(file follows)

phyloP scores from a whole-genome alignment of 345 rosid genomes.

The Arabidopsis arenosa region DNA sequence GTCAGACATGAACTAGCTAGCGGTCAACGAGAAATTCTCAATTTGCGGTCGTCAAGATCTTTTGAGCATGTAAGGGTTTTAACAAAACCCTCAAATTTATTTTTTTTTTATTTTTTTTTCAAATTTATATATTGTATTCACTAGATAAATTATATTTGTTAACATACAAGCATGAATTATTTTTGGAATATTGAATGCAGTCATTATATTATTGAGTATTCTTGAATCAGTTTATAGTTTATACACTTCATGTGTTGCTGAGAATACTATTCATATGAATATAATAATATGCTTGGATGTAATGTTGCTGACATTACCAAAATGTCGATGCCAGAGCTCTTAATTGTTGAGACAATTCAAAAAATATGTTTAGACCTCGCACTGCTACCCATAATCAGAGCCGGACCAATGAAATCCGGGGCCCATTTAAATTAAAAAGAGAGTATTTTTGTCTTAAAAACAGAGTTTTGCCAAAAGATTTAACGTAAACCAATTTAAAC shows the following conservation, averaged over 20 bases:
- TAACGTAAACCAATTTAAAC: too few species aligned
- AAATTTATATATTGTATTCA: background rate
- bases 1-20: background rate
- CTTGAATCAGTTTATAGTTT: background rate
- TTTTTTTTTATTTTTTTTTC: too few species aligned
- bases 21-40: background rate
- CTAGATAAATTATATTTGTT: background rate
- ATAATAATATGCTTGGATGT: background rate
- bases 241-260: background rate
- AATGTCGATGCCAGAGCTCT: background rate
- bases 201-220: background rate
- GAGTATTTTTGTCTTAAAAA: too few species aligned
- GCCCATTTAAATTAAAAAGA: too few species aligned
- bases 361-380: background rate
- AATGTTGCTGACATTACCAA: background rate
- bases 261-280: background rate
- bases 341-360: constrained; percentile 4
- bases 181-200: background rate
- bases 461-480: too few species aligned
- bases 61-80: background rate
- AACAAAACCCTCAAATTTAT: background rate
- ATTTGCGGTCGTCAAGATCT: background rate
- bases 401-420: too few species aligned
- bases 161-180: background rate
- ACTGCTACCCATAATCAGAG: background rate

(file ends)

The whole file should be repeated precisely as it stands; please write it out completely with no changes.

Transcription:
phyloP scores from a whole-genome alignment of 345 rosid genomes.

The Arabidopsis arenosa region DNA sequence GTCAGACATGAACTAGCTAGCGGTCAACGAGAAATTCTCAATTTGCGGTCGTCAAGATCTTTTGAGCATGTAAGGGTTTTAACAAAACCCTCAAATTTATTTTTTTTTTATTTTTTTTTCAAATTTATATATTGTATTCACTAGATAAATTATATTTGTTAACATACAAGCATGAATTATTTTTGGAATATTGAATGCAGTCATTATATTATTGAGTATTCTTGAATCAGTTTATAGTTTATACACTTCATGTGTTGCTGAGAATACTATTCATATGAATATAATAATATGCTTGGATGTAATGTTGCTGACATTACCAAAATGTCGATGCCAGAGCTCTTAATTGTTGAGACAATTCAAAAAATATGTTTAGACCTCGCACTGCTACCCATAATCAGAGCCGGACCAATGAAATCCGGGGCCCATTTAAATTAAAAAGAGAGTATTTTTGTCTTAAAAACAGAGTTTTGCCAAAAGATTTAACGTAAACCAATTTAAAC shows the following conservation, averaged over 20 bases:
- TAACGTAAACCAATTTAAAC: too few species aligned
- AAATTTATATATTGTATTCA: background rate
- bases 1-20: background rate
- CTTGAATCAGTTTATAGTTT: background rate
- TTTTTTTTTATTTTTTTTTC: too few species aligned
- bases 21-40: background rate
- CTAGATAAATTATATTTGTT: background rate
- ATAATAATATGCTTGGATGT: background rate
- bases 241-260: background rate
- AATGTCGATGCCAGAGCTCT: background rate
- bases 201-220: background rate
- GAGTATTTTTGTCTTAAAAA: too few species aligned
- GCCCATTTAAATTAAAAAGA: too few species aligned
- bases 361-380: background rate
- AATGTTGCTGACATTACCAA: background rate
- bases 261-280: background rate
- bases 341-360: constrained; percentile 4
- bases 181-200: background rate
- bases 461-480: too few species aligned
- bases 61-80: background rate
- AACAAAACCCTCAAATTTAT: background rate
- ATTTGCGGTCGTCAAGATCT: background rate
- bases 401-420: too few species aligned
- bases 161-180: background rate
- ACTGCTACCCATAATCAGAG: background rate